Cat Psychotherapy



Pictured on the left, my cat. His name is Misha. He is the love of my life. There are days, and this is one, when perhaps the only reason I don’t think seriously about the final surrender to depression, is because I need to take care of him. My cat is my best friend, sometimes my only friend. He doesn’t know it (does he?) that he keeps me alive.


Cid, d. 8/4/2009, one of my great loves

Just about anyone who has (nobody really owns) a cat knows the reality of their pet. The fact is that a cat is an unmatched psychotherapist. The common wisdom is that a dog licking your face is the world’s best psychiatrist. I dispute that, and I’ve lived simultaneously with both species. My take: dogs are more overtly emotional. They are more accessible because they let us know what they’re feeling about us and about their world.

That doesn’t make them more empathetic or smarter. It means simply that they are not “programmed” like cats. Cats, believe me, know who loves them and who they love in their turn. And a cat, having figured out your pressure points, will play to them, not exploit them or you.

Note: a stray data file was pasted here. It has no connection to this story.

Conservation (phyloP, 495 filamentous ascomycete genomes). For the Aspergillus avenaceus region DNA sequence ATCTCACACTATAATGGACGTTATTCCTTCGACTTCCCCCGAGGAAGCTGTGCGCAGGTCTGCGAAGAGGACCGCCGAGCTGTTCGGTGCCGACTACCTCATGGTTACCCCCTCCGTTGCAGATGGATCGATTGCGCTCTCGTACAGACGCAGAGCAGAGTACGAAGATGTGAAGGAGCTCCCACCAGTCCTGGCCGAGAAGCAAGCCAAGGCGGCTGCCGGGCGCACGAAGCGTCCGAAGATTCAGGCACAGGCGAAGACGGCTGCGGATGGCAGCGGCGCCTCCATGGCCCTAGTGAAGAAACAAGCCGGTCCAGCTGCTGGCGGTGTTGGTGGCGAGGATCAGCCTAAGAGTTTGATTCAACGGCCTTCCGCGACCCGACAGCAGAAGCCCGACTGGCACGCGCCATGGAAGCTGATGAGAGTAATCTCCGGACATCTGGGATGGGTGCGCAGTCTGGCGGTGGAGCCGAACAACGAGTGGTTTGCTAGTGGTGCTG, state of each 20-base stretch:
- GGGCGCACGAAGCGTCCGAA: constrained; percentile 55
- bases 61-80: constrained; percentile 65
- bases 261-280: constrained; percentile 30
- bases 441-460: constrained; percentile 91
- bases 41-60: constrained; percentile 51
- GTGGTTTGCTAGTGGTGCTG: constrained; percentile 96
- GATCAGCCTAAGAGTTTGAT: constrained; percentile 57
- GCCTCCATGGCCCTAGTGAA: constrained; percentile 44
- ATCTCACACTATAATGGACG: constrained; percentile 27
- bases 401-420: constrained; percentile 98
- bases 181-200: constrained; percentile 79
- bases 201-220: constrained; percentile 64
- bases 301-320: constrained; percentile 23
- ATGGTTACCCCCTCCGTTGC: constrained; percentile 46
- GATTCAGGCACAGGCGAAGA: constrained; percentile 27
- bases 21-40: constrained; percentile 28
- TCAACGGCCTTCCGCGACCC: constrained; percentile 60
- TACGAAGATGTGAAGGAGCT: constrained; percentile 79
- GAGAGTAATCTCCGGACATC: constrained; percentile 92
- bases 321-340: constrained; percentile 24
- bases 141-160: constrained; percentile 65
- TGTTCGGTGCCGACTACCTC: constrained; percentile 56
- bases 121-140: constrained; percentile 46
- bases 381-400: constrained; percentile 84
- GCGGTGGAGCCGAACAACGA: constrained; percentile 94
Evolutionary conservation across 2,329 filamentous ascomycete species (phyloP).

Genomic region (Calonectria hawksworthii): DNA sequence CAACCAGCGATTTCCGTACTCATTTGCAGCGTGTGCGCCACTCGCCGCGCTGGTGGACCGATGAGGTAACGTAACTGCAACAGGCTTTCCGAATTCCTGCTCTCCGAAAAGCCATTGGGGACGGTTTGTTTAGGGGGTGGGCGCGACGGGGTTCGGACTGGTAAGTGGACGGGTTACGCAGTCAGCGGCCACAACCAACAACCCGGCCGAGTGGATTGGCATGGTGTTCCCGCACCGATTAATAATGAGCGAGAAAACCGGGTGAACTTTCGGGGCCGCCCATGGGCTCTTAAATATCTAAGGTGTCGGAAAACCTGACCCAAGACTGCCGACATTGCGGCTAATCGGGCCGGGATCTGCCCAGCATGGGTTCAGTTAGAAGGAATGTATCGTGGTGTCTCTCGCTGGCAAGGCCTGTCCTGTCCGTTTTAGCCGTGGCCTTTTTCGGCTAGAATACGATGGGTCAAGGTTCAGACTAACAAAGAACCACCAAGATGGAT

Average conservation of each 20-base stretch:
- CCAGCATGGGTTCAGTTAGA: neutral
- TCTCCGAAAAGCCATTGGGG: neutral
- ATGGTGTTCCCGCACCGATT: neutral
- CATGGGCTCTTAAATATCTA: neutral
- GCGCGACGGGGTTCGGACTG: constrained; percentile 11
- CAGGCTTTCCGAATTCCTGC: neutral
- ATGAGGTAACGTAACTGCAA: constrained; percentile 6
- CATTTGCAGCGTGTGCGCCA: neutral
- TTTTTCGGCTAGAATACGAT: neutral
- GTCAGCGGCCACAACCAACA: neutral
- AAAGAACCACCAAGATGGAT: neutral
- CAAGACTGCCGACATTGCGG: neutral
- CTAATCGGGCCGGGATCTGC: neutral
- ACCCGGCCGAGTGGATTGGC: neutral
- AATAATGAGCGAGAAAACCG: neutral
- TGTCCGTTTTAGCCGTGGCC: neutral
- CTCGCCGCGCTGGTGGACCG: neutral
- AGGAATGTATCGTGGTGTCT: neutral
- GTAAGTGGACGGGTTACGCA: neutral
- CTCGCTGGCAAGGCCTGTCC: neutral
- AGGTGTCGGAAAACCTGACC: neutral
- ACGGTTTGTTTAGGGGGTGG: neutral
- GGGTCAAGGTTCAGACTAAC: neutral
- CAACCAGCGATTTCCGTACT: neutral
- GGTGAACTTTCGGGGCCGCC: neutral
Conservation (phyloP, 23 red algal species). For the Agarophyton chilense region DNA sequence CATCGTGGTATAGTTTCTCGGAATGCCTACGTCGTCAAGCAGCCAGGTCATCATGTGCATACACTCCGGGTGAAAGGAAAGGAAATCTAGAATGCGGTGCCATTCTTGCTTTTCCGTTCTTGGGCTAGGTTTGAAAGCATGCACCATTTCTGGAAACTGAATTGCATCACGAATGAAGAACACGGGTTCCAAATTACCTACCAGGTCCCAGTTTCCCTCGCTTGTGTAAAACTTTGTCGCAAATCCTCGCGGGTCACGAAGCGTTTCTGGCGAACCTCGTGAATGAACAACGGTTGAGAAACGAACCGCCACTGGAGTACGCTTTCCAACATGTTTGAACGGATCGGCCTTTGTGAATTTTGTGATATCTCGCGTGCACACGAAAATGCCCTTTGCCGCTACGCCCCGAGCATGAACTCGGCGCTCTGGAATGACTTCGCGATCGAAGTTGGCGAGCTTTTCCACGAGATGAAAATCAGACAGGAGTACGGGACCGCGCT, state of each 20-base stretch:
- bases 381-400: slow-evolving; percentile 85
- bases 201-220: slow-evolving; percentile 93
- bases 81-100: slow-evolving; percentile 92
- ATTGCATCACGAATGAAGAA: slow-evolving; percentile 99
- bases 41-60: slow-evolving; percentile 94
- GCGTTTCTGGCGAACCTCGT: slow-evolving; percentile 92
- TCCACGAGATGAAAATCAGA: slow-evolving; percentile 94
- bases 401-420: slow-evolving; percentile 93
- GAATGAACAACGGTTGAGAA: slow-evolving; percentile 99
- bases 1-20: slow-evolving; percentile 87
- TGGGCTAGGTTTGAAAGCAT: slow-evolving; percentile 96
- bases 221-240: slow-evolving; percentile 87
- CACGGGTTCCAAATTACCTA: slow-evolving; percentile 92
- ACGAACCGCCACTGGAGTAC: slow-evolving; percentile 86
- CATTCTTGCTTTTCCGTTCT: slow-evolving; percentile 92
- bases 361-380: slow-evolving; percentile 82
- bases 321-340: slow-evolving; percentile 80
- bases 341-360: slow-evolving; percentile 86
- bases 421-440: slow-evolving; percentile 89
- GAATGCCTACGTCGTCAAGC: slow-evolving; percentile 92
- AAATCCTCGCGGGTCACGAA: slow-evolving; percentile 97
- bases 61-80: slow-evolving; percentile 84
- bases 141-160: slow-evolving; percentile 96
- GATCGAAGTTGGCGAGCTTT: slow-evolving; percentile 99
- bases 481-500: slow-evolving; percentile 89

Now, what has this to do with chronic illness? What has it to do with pain, or psychiatric illness, or really much of anything.

The object of this blog is to prove it.

A cat cannot cure pain. Neither can a dog. Both are wonderful companions for that reason among many. An animal can relieve some of the pain, at least the internal or mental pain born of a damaged spirit.

If you are blessed to earn the love of a cat or dog, you are blessed indeed. If you have a dog who looks up at you with expectation and happiness during a morning walk, you have received the gift of trust. If you have a cat who, as mine did, runs away for four days but comes home on his own because he’s missed you, therefore you’ve received a great gift of love.

If you’ve babbled to your cat or dog, imagining they can understand you, then you are not only blessed, but you’re also out of your mind. Dogs and cats can understand a great deal. If you say “I love you” to your animal, and you say it often enough, the words will implant themselves in the animal and grow to produce new fruit.


About Ken Wolman

Sit still, shut up, and listen. We might both learn something.
This entry was posted in Uncategorized. Bookmark the permalink.

Leave a Reply

Fill in your details below or click an icon to log in: Logo

You are commenting using your account. Log Out / Change )

Twitter picture

You are commenting using your Twitter account. Log Out / Change )

Facebook photo

You are commenting using your Facebook account. Log Out / Change )

Google+ photo

You are commenting using your Google+ account. Log Out / Change )

Connecting to %s